Thursday Report: Pick Me Up

“Inventory” and “management” are two words that send chills down my spine.

It's the dreaded reality of any game with carry-able items – a menu that brings the player out of the game, and forces them to suddenly play house keeping.

Inventory management supersedes genre – and the more we want fun items, stats, rare loot, new equipment – the more management there is to do.

There are games that have tried to make something fun out of it, and it's certainly true that there are those of us who get a kick out of a perfectly organized inventory, but I think the underlying truth is that the best inventory is one that you hardly notice.

And it probably speaks volumes that the games I noted as examples of good inventory systems, I could barely remember at all how they functioned. Because your inventory shouldn't be fun, nor should it be a hassle – it should be part of the experience of the game itself.

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I've made a number of changes to 'The Garden Path' that I believe make the game much cleaner and user friendly in regards to inventory management, that I'll be focusing on over the next few weeks.

The first, as much as it breaks my heart, was removing the action of dropping items.

Think Animal Crossing or Minecraft – any item that you can pick up, you can drop on the floor in item-form: a self contained package that sits on the floor and typically serves no purpose other than to give that item a home before it is picked up.

This is how 'The Garden Path' functioned up until now. It posed a number of problems. The first was figuring out a system where the game would remember the exact location the items were dropped. How long do they sit around for? Do they eventually disappear? Why, thematically, do they disappear? If there's a whole cluster of items, how does the player find what they want to pick up? Is there a limit to the number of items that can littered on the floor?

In addition, are there certain items that can't be dropped? Fish in 'The Garden Path' are not killed when caught (as they are a fantastical kind of fish), so it would not make sense for them to be represented by a lifeless icon, carelessly dropped on the cold-hard ground. Something about that unsettles me.

Admittedly, my biggest motive was that it's just messy. Placing an item down, like a chair or a new plant, has a weight and a purpose – throwing a shirt down on the floor only serves the purpose of giving it somewhere to live when it has nowhere else to go. A strange, temporary state.

Instead, items are now bound to the the inventory. They are held there and they are safe. When 'harvesting' a prop, instead of the prop flinging out the item it produces something, the item is added straight to the player's inventory. A shining light travels from the prop to the player, and an icon appears in the bottom right to notify the player that they have obtained a new item.

This also means players no longer need to run after whatever it is they harvested.

This immediately brought about a new problem, however – what if the player's inventory is full?

While before, items lying on the ground simply stay there until space is made. What about when an item is automatically placed into the player's inventory, how does the player know if they have the right capacity?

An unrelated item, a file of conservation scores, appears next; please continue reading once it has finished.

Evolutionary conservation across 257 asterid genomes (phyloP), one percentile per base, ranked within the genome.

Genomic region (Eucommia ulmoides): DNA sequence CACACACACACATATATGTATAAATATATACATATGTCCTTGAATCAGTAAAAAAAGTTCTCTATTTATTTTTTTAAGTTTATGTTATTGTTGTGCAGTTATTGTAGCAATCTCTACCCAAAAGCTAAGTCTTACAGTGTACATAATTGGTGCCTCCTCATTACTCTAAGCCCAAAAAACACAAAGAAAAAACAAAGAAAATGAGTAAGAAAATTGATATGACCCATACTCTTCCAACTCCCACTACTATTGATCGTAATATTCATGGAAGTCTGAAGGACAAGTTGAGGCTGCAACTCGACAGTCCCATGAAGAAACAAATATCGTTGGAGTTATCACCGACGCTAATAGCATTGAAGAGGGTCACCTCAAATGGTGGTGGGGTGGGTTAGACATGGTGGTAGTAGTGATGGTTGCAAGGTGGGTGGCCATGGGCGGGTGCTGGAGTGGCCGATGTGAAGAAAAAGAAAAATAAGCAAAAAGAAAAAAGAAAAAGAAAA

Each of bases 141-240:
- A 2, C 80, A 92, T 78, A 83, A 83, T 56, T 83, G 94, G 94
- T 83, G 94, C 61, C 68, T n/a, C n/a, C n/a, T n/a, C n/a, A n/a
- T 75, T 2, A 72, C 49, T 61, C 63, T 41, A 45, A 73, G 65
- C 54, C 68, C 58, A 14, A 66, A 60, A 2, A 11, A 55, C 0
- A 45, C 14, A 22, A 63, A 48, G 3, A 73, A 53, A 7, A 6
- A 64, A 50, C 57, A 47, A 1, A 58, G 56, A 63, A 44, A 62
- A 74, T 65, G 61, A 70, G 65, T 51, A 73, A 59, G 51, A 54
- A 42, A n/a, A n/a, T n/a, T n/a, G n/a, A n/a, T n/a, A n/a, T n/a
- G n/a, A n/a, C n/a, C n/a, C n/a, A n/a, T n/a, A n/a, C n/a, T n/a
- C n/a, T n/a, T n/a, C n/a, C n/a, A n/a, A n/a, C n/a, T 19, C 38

What I knew I wanted to avoid above all else is a dialogue window that reads (something along the lines of) “Uh oh! You've run out of space! Swap something out so you can pick this up.” Because, while it is cute, having a full inventory is already frustrating enough without having to sit through and navigate the same message every time.

And that's the trouble – a full inventory is always a frustration. It's an end to whatever flow the player was in, a roadblock to contain them. But to remove a limit entirely suddenly makes items trivial, and provides the player with bottomless pockets to fill and make endless returns on. It's a balancing nightmare.

I explored a number of games and how they went about this. Pillars of Eternity curiously does away with a limit all-together, Guild Wars 2 lets you carry excess items in a little menu until you create the necessary space. Most games simply stop you in your tracks.

It's Bethesda's open world games that brought me to what I think is the solution. It's an idea that I'm surprised isn't utilized more. The bottom line is: the more you carry, the slower you walk. Eventually, once you've hit the absolute limit, your character is unable to move.

Granted there's still a point at which the player is (literally) stopped in their tracks and forced to reorganize, but by design the player is given much warning before reaching that circumstance. The player may even decide that the walk back to base at a slower pace is worth the additional weight.

Best of all, it removes the need for any intrusive menus. Instead, the warning is tactile – it's felt by the player.

I've yet to implement it, but I think this will suit the game well. I'll be eager to see the response it gets during testing.

What I'm still figuring out is how the surplus items will be represented through the game's UI.

I've been working hard recently on how each element of the game's UI works with one another and plays. I think I've finally found a 'Overview' menu that fits right in, after many a re-design.

I'll be back to talk about that next week. Stay tuned.

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